Sports Nutrition Tip for the Month: Eating for the Cold Weather
By Katina Sayers
The days are shorter and the temperatures are dropping. Despite the change in seasons, runners are resilient and impervious to the cold weather and continue to train outdoors. Training in cold weather expends more energy which translates into needing about 5-15% more calories per hour than if training during the heat of the summer. Taking into consideration weight of clothing, regulating body temperature, and navigating challenging terrain, runners should eat with this in mind and never let their “tank” run low in these conditions.
There’s an on-going debate whether runners should eat those additional calories in the form of carbohydrates or healthy fats. Because I follow the concept of bioindividuality (which in simple terms means “what works for one person won’t work for another person”), runners need to examine their diets and decide which fuel source tends to supply them with steady energy to accomplish their performance goals.
Cold weather fueling recommendations:
- Hydrating in the cold weather is just as important as in the summer, so find fluids that work in cold conditions. The biggest challenge I deal with every winter is freezing water bottles. Insulated water bottles tend to slow down the rate of bottle freeze, but inevitably it still happens on longer workout days. Pre-heating drinks help, but sometimes the cap freezes when exposed to the elements. If possible, keep bottles close to the body and covered with a layer of clothing. By doing so, the body’s heat will slow the rate of freezing. There’s an old wives tale that says putting a little bit of alcohol into your bottle can prevent freeze-up. After a personal experiment which included several attempts of different quantities of alcohol, let’s just say that it affected my performance and coordination. Another well-intended and not well thought out experiment was making the decision to not carry a water bottle and choosing to eat snow instead. It takes about 5 cups of snow to equal 1 cup of water. Not only did this experiment coat my face and gloves in snow, but it also rapidly chilled my core. Again, not recommended.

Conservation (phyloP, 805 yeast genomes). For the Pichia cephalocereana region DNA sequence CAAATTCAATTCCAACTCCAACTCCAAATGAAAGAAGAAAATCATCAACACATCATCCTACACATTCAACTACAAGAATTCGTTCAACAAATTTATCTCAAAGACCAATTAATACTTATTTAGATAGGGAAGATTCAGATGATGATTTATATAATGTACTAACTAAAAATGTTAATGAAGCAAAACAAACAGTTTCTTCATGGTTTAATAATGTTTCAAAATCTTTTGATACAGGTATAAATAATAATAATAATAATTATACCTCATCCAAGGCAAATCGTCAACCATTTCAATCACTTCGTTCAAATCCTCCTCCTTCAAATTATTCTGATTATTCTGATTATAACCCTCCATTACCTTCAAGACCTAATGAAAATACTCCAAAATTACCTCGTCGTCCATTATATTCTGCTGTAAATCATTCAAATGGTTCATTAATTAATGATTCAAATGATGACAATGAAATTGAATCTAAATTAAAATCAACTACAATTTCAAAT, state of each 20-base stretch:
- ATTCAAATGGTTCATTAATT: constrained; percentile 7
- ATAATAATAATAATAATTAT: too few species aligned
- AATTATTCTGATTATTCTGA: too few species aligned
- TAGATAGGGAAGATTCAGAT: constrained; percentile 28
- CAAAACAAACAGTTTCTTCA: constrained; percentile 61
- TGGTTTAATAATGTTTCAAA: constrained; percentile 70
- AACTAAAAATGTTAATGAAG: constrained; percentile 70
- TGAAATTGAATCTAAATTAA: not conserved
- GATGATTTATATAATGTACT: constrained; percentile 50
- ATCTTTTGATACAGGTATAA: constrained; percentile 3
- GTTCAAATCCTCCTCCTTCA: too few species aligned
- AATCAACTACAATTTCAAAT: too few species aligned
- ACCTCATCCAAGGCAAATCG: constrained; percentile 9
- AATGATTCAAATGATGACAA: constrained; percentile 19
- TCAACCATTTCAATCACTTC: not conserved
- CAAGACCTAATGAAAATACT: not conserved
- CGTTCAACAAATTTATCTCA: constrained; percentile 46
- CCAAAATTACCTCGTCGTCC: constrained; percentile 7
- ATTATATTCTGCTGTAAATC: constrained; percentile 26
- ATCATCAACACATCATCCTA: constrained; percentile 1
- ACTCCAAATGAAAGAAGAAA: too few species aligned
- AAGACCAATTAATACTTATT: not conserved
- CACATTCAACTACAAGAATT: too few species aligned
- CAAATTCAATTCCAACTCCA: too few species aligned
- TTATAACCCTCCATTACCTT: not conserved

- Find foods that work in the cold weather. Similar to finding fluids that work in the cold, sports nutrition products can also freeze. Try putting bars and gel blocks into the ‘fridge or freezer to replicate the outdoor temperatures and check them hourly. Use this personal experiment to gauge how long the product can be easily consumed during a long run. Another personal story that started out with good intentions which led to a chipped tooth and trip to the dentist’s seat entailed biting into sports bar which had frozen in my back pocket. Not realizing that the bar had frozen, I bit into the bar and attempted to break off a piece. My dentist gained more from that experience than I did.
- Keep a steady rate of calories flowing in. Plan a snack or break for mini-meals at regular intervals, especially for longer training days. Aim to consume 400-500 calories every 2 hours.
Source: Endurance Sports Nutrition